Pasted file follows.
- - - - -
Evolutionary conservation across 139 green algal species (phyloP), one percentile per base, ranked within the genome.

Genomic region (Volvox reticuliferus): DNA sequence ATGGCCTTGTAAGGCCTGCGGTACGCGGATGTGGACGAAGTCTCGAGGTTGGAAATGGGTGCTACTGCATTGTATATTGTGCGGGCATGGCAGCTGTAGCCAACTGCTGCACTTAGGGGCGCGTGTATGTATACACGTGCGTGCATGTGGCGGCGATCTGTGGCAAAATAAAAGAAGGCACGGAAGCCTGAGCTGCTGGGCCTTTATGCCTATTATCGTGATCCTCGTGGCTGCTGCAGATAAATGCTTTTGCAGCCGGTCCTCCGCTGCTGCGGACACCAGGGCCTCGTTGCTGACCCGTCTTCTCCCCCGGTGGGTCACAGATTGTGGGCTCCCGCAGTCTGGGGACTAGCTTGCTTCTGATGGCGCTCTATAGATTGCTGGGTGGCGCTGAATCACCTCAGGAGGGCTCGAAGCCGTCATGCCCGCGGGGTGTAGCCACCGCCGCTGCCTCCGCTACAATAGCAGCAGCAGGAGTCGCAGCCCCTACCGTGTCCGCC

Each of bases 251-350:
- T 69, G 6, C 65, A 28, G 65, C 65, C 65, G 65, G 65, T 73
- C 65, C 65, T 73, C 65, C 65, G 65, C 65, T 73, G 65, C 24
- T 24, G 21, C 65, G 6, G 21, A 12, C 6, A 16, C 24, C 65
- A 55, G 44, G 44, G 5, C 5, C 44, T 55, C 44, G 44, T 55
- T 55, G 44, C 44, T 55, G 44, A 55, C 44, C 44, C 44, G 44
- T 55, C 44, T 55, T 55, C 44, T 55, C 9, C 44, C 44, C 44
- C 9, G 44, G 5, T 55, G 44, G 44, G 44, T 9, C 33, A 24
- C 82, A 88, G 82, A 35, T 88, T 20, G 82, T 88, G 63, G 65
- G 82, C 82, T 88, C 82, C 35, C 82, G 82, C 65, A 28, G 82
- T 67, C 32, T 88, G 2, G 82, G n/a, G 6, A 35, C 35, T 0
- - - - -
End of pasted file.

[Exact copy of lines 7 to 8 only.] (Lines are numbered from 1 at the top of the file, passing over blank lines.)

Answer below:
- A 55, G 44, G 44, G 5, C 5, C 44, T 55, C 44, G 44, T 55
- T 55, G 44, C 44, T 55, G 44, A 55, C 44, C 44, C 44, G 44